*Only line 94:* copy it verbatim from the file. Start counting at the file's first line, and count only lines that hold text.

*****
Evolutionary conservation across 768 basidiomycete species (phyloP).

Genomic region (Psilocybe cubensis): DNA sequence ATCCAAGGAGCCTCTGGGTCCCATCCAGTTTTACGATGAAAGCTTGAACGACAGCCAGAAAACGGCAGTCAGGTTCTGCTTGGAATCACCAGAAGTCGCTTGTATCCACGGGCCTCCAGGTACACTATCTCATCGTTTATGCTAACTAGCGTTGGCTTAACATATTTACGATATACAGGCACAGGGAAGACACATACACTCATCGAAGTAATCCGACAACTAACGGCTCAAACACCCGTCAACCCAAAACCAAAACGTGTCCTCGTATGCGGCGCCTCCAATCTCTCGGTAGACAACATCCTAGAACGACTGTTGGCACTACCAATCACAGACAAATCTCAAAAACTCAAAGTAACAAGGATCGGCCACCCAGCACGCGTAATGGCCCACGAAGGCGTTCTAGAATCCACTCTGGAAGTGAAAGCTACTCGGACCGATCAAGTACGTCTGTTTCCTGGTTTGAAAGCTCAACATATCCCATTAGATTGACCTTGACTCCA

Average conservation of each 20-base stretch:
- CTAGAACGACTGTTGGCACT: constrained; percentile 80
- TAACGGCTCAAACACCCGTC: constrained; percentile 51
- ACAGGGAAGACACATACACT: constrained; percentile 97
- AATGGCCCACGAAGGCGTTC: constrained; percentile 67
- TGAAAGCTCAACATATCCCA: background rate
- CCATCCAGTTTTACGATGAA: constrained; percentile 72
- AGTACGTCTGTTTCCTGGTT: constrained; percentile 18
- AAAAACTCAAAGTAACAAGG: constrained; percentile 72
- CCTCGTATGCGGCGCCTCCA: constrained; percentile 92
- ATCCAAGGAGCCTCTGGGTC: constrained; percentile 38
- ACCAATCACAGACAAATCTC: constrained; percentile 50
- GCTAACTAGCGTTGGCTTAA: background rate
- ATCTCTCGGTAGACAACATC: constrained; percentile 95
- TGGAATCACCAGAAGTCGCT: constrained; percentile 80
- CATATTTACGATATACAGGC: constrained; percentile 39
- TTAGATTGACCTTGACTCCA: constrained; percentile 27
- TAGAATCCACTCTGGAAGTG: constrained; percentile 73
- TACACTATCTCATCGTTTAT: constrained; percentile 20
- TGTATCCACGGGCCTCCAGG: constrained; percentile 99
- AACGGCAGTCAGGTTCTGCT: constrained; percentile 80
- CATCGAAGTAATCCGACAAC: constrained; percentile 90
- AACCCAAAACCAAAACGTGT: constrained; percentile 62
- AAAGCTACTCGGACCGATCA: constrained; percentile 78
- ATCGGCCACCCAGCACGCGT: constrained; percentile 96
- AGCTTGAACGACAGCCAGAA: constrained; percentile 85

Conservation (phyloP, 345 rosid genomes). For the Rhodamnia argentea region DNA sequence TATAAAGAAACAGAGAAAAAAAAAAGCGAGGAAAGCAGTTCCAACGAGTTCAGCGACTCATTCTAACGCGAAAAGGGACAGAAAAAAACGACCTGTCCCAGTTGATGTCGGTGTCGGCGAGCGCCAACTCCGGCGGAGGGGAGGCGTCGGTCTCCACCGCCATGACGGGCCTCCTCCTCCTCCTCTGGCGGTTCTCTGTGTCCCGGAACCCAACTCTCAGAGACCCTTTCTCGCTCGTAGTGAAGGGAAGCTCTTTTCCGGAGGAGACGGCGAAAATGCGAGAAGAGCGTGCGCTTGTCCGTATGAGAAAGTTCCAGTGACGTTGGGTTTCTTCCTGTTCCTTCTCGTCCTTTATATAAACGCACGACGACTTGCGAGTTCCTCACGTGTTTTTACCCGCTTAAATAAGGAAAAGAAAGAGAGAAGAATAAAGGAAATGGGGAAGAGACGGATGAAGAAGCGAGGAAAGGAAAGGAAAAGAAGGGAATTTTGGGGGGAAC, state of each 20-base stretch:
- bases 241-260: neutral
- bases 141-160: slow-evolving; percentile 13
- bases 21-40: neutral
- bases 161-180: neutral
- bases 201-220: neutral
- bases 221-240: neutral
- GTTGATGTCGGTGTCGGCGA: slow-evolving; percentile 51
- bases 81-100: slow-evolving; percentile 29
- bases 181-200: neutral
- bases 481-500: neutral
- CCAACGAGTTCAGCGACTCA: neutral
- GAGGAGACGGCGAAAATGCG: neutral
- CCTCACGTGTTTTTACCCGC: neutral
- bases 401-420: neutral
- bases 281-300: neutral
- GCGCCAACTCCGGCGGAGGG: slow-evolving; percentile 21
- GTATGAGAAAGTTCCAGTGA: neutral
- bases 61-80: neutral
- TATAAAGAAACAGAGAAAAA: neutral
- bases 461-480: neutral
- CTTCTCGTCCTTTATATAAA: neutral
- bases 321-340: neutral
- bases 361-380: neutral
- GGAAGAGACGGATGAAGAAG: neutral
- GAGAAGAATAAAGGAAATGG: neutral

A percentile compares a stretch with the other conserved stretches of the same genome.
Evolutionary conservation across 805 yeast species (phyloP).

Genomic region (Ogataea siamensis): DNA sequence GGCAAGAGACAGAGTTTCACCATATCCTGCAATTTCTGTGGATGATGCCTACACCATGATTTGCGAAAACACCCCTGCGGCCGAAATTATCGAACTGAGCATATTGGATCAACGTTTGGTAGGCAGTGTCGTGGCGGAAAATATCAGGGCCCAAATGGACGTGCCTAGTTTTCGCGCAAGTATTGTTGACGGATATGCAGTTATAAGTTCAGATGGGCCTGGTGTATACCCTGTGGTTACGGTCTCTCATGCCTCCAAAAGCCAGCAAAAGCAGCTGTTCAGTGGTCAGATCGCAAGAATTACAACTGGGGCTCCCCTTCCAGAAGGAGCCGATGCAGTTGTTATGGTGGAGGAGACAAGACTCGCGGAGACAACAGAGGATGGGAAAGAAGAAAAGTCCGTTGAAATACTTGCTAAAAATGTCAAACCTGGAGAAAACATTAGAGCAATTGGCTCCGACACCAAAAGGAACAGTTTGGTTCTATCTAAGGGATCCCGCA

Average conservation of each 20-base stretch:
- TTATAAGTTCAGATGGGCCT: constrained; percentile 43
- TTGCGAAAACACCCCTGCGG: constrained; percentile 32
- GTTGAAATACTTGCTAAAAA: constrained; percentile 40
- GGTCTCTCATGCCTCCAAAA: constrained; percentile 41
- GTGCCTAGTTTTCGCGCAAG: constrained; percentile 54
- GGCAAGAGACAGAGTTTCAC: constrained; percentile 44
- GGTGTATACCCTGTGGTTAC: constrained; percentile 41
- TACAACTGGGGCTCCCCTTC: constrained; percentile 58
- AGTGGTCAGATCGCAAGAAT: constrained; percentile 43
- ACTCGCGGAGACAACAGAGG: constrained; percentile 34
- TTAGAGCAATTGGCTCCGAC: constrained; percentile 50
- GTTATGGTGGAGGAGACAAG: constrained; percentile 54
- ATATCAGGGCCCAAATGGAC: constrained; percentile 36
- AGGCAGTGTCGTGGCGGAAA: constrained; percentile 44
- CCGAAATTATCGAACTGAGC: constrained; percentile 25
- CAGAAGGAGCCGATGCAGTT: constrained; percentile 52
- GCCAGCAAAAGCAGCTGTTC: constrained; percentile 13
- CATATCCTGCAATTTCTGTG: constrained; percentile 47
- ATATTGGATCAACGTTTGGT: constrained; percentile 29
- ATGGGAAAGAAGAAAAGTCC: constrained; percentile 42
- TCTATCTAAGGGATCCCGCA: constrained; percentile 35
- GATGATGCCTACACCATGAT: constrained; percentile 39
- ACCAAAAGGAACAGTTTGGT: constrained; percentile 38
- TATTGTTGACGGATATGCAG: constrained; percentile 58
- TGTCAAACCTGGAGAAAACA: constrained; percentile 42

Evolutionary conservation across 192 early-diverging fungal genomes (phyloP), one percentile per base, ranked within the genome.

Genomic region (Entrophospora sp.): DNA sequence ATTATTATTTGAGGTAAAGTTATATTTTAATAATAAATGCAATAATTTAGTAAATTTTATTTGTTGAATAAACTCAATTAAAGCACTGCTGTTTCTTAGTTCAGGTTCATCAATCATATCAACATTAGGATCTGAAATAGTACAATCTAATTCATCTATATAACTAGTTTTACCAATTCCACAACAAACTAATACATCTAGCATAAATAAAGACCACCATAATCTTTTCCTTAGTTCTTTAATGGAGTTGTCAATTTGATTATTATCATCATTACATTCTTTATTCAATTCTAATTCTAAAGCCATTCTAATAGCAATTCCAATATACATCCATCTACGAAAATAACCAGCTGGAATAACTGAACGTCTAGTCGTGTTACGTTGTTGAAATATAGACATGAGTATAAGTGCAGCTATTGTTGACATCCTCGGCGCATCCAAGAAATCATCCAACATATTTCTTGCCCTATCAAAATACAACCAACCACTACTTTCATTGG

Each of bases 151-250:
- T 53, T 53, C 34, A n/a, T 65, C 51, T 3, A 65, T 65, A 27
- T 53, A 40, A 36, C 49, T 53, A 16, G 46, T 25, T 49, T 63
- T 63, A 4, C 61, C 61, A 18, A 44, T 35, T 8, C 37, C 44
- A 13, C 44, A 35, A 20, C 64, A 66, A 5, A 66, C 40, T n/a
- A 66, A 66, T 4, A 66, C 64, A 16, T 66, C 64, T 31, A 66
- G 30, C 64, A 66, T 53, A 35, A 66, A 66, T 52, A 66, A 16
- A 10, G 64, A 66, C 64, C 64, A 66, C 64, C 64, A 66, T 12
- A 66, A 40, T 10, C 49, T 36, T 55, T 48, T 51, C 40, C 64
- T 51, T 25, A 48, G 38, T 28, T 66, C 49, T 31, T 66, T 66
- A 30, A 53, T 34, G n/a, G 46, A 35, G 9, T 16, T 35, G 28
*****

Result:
- A 66, A 40, T 10, C 49, T 36, T 55, T 48, T 51, C 40, C 64